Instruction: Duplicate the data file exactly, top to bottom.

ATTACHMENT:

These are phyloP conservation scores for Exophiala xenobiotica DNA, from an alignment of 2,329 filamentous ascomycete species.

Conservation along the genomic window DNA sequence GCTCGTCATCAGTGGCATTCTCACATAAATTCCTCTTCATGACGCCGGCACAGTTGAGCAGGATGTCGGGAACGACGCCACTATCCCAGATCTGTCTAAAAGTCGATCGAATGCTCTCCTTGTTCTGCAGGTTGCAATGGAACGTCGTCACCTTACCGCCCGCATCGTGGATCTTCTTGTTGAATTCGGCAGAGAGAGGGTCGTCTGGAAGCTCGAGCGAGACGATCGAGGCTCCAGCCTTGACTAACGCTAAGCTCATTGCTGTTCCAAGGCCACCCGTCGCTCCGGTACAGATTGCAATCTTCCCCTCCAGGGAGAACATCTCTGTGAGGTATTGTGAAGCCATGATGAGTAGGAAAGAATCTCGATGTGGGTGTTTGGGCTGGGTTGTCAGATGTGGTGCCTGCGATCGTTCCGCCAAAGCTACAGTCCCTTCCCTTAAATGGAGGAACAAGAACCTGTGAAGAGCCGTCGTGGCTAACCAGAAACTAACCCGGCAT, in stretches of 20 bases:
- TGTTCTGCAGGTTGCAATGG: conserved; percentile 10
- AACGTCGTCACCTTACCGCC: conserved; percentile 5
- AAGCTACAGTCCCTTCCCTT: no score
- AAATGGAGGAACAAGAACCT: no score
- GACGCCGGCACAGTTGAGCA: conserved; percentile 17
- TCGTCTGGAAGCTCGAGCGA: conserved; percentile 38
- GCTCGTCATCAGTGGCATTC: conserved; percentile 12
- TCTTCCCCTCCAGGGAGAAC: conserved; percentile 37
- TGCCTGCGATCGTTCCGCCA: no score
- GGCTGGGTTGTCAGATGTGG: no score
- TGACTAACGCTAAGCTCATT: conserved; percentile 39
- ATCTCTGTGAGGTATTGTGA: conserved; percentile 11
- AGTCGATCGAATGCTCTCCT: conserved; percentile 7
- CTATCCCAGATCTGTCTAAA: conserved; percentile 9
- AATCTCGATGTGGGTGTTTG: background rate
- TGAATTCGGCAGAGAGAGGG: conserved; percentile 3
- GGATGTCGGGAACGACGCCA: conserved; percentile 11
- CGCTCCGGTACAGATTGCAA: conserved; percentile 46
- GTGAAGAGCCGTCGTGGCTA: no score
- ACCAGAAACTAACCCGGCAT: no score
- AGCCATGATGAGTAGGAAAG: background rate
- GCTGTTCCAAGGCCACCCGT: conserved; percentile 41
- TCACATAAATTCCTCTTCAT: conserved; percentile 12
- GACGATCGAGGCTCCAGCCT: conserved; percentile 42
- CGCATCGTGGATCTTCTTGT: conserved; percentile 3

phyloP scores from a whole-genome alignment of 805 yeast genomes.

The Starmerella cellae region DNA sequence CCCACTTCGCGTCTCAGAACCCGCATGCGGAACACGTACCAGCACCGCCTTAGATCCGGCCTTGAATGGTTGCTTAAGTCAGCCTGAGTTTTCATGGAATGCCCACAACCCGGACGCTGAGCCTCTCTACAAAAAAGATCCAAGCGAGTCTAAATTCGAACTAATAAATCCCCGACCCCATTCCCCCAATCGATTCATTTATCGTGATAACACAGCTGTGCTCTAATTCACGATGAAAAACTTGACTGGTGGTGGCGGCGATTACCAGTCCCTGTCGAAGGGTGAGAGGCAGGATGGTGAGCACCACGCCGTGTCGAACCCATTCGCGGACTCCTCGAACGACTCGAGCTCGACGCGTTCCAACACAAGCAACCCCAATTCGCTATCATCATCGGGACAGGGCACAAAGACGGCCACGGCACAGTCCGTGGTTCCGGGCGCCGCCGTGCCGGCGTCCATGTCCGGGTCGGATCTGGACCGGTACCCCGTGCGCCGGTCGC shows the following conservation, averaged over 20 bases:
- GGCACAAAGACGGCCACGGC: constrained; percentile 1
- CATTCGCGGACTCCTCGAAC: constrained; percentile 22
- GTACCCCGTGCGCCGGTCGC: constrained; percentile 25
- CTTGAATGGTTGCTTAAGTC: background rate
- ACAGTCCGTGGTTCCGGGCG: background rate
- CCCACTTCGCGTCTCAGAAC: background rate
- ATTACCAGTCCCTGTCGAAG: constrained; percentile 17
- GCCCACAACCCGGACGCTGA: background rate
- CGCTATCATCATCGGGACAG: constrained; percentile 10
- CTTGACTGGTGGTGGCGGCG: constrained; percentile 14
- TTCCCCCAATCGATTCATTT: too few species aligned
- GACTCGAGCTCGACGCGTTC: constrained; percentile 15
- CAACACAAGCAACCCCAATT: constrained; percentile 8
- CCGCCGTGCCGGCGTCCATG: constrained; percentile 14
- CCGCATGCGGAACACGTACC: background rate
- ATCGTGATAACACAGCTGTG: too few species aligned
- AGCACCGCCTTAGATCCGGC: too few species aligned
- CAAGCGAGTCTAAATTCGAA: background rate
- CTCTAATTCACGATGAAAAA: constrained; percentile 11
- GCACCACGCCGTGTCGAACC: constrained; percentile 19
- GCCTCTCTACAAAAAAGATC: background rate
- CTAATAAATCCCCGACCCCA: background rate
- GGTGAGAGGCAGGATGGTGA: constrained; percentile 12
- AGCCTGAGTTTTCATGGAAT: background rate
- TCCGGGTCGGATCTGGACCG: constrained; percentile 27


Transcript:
These are phyloP conservation scores for Exophiala xenobiotica DNA, from an alignment of 2,329 filamentous ascomycete species.

Conservation along the genomic window DNA sequence GCTCGTCATCAGTGGCATTCTCACATAAATTCCTCTTCATGACGCCGGCACAGTTGAGCAGGATGTCGGGAACGACGCCACTATCCCAGATCTGTCTAAAAGTCGATCGAATGCTCTCCTTGTTCTGCAGGTTGCAATGGAACGTCGTCACCTTACCGCCCGCATCGTGGATCTTCTTGTTGAATTCGGCAGAGAGAGGGTCGTCTGGAAGCTCGAGCGAGACGATCGAGGCTCCAGCCTTGACTAACGCTAAGCTCATTGCTGTTCCAAGGCCACCCGTCGCTCCGGTACAGATTGCAATCTTCCCCTCCAGGGAGAACATCTCTGTGAGGTATTGTGAAGCCATGATGAGTAGGAAAGAATCTCGATGTGGGTGTTTGGGCTGGGTTGTCAGATGTGGTGCCTGCGATCGTTCCGCCAAAGCTACAGTCCCTTCCCTTAAATGGAGGAACAAGAACCTGTGAAGAGCCGTCGTGGCTAACCAGAAACTAACCCGGCAT, in stretches of 20 bases:
- TGTTCTGCAGGTTGCAATGG: conserved; percentile 10
- AACGTCGTCACCTTACCGCC: conserved; percentile 5
- AAGCTACAGTCCCTTCCCTT: no score
- AAATGGAGGAACAAGAACCT: no score
- GACGCCGGCACAGTTGAGCA: conserved; percentile 17
- TCGTCTGGAAGCTCGAGCGA: conserved; percentile 38
- GCTCGTCATCAGTGGCATTC: conserved; percentile 12
- TCTTCCCCTCCAGGGAGAAC: conserved; percentile 37
- TGCCTGCGATCGTTCCGCCA: no score
- GGCTGGGTTGTCAGATGTGG: no score
- TGACTAACGCTAAGCTCATT: conserved; percentile 39
- ATCTCTGTGAGGTATTGTGA: conserved; percentile 11
- AGTCGATCGAATGCTCTCCT: conserved; percentile 7
- CTATCCCAGATCTGTCTAAA: conserved; percentile 9
- AATCTCGATGTGGGTGTTTG: background rate
- TGAATTCGGCAGAGAGAGGG: conserved; percentile 3
- GGATGTCGGGAACGACGCCA: conserved; percentile 11
- CGCTCCGGTACAGATTGCAA: conserved; percentile 46
- GTGAAGAGCCGTCGTGGCTA: no score
- ACCAGAAACTAACCCGGCAT: no score
- AGCCATGATGAGTAGGAAAG: background rate
- GCTGTTCCAAGGCCACCCGT: conserved; percentile 41
- TCACATAAATTCCTCTTCAT: conserved; percentile 12
- GACGATCGAGGCTCCAGCCT: conserved; percentile 42
- CGCATCGTGGATCTTCTTGT: conserved; percentile 3

phyloP scores from a whole-genome alignment of 805 yeast genomes.

The Starmerella cellae region DNA sequence CCCACTTCGCGTCTCAGAACCCGCATGCGGAACACGTACCAGCACCGCCTTAGATCCGGCCTTGAATGGTTGCTTAAGTCAGCCTGAGTTTTCATGGAATGCCCACAACCCGGACGCTGAGCCTCTCTACAAAAAAGATCCAAGCGAGTCTAAATTCGAACTAATAAATCCCCGACCCCATTCCCCCAATCGATTCATTTATCGTGATAACACAGCTGTGCTCTAATTCACGATGAAAAACTTGACTGGTGGTGGCGGCGATTACCAGTCCCTGTCGAAGGGTGAGAGGCAGGATGGTGAGCACCACGCCGTGTCGAACCCATTCGCGGACTCCTCGAACGACTCGAGCTCGACGCGTTCCAACACAAGCAACCCCAATTCGCTATCATCATCGGGACAGGGCACAAAGACGGCCACGGCACAGTCCGTGGTTCCGGGCGCCGCCGTGCCGGCGTCCATGTCCGGGTCGGATCTGGACCGGTACCCCGTGCGCCGGTCGC shows the following conservation, averaged over 20 bases:
- GGCACAAAGACGGCCACGGC: constrained; percentile 1
- CATTCGCGGACTCCTCGAAC: constrained; percentile 22
- GTACCCCGTGCGCCGGTCGC: constrained; percentile 25
- CTTGAATGGTTGCTTAAGTC: background rate
- ACAGTCCGTGGTTCCGGGCG: background rate
- CCCACTTCGCGTCTCAGAAC: background rate
- ATTACCAGTCCCTGTCGAAG: constrained; percentile 17
- GCCCACAACCCGGACGCTGA: background rate
- CGCTATCATCATCGGGACAG: constrained; percentile 10
- CTTGACTGGTGGTGGCGGCG: constrained; percentile 14
- TTCCCCCAATCGATTCATTT: too few species aligned
- GACTCGAGCTCGACGCGTTC: constrained; percentile 15
- CAACACAAGCAACCCCAATT: constrained; percentile 8
- CCGCCGTGCCGGCGTCCATG: constrained; percentile 14
- CCGCATGCGGAACACGTACC: background rate
- ATCGTGATAACACAGCTGTG: too few species aligned
- AGCACCGCCTTAGATCCGGC: too few species aligned
- CAAGCGAGTCTAAATTCGAA: background rate
- CTCTAATTCACGATGAAAAA: constrained; percentile 11
- GCACCACGCCGTGTCGAACC: constrained; percentile 19
- GCCTCTCTACAAAAAAGATC: background rate
- CTAATAAATCCCCGACCCCA: background rate
- GGTGAGAGGCAGGATGGTGA: constrained; percentile 12
- AGCCTGAGTTTTCATGGAAT: background rate
- TCCGGGTCGGATCTGGACCG: constrained; percentile 27